More Clarity About Family Farms
In "Move to Limit 'Factory Farms' Gains Momentum" in today's New York Times, we learn that farmers in Ohio have agreed to phase out gestation crates within 15 years and veal crates by 2017. I won't get into whether I find that to be a victory. Here are the sentences that I want to bring attention to:
The family of Irv Bell, 64, has been growing hogs in Zanesville, Ohio, since the 19th century. Where males and females were once put into a pen to mate, sows are now inseminated artificially and most are kept through their pregnancy in a 2-by-7-foot crate, in which they can lie down but not turn.
“I work with the hogs every day, and I don’t think there is anything wrong with gestation crates,” he said.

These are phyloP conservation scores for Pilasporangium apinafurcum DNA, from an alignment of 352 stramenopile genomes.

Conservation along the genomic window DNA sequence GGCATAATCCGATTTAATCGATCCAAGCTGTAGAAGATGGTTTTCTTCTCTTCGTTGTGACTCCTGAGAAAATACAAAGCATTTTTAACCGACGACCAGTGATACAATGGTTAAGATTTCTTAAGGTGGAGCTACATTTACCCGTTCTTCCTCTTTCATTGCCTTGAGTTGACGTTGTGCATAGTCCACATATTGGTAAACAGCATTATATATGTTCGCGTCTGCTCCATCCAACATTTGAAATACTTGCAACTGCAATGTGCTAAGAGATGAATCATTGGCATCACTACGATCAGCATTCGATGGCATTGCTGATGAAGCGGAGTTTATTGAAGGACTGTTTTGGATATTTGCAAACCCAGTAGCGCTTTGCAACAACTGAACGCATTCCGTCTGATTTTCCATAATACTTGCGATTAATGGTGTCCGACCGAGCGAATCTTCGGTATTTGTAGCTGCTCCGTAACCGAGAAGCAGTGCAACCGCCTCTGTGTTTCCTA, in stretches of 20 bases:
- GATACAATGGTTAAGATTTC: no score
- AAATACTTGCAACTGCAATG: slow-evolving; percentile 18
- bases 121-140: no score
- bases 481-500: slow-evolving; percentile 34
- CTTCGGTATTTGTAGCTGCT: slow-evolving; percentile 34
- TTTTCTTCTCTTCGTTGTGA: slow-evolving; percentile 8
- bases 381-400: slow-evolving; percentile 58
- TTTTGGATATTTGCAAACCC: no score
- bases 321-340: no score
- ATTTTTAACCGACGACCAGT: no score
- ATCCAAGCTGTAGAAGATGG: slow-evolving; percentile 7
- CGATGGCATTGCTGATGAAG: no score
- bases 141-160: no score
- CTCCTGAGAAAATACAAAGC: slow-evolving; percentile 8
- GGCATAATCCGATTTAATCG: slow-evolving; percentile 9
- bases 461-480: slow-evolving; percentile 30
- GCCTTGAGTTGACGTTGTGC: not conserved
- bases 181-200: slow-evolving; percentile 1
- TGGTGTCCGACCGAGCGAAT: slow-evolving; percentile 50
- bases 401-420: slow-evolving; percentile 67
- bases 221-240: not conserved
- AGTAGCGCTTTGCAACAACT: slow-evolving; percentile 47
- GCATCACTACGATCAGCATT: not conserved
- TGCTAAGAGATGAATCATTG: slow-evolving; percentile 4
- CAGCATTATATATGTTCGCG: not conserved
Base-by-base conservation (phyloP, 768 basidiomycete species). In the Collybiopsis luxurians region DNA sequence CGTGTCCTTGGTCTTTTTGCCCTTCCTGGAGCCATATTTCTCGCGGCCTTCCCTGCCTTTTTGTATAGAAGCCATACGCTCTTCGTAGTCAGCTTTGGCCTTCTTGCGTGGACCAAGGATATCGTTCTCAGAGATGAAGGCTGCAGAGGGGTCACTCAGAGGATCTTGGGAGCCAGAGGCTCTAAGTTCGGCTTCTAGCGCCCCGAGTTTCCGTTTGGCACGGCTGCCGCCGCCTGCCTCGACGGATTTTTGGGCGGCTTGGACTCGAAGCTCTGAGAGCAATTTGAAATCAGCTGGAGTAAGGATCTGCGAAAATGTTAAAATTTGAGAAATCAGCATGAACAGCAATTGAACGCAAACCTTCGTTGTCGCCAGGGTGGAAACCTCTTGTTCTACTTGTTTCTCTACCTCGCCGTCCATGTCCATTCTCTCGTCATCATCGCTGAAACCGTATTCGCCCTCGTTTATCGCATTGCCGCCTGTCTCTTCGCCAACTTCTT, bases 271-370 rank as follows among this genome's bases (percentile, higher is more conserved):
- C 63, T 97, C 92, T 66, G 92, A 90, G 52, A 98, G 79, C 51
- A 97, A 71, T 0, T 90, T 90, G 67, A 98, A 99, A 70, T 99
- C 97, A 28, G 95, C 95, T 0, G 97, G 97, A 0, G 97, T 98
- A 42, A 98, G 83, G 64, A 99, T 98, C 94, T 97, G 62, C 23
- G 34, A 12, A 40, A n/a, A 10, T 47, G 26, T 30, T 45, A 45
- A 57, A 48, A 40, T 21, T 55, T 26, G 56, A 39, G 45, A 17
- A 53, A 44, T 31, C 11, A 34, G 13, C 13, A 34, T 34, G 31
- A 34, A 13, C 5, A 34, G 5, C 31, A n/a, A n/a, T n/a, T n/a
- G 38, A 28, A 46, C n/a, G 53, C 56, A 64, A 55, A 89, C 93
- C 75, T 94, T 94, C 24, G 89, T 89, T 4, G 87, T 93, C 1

This adds another layer to yesterday's discussion about family. Irv Bell's farm is a family farm. It's also a factory farm. The marketing of an operation of breeding and slaughtering sentient nonhumans as a family farm (here, Bell straddles the line) is supposed to trigger some kind of compassion for the humans. Whatever judgments you might have about what Bell does and whether or not he finds anything wrong with what he does, you should put them aside. After all, he's part of a family business.
The important word in the phrase "family farm" is the same word that is important in "factory farm." It's the one that matters most to beings who simply want to live their lives without betrayal, disrespect, enslavement and slaughter. And all of those are implicit in "farm." It doesn't matter what word you put before it.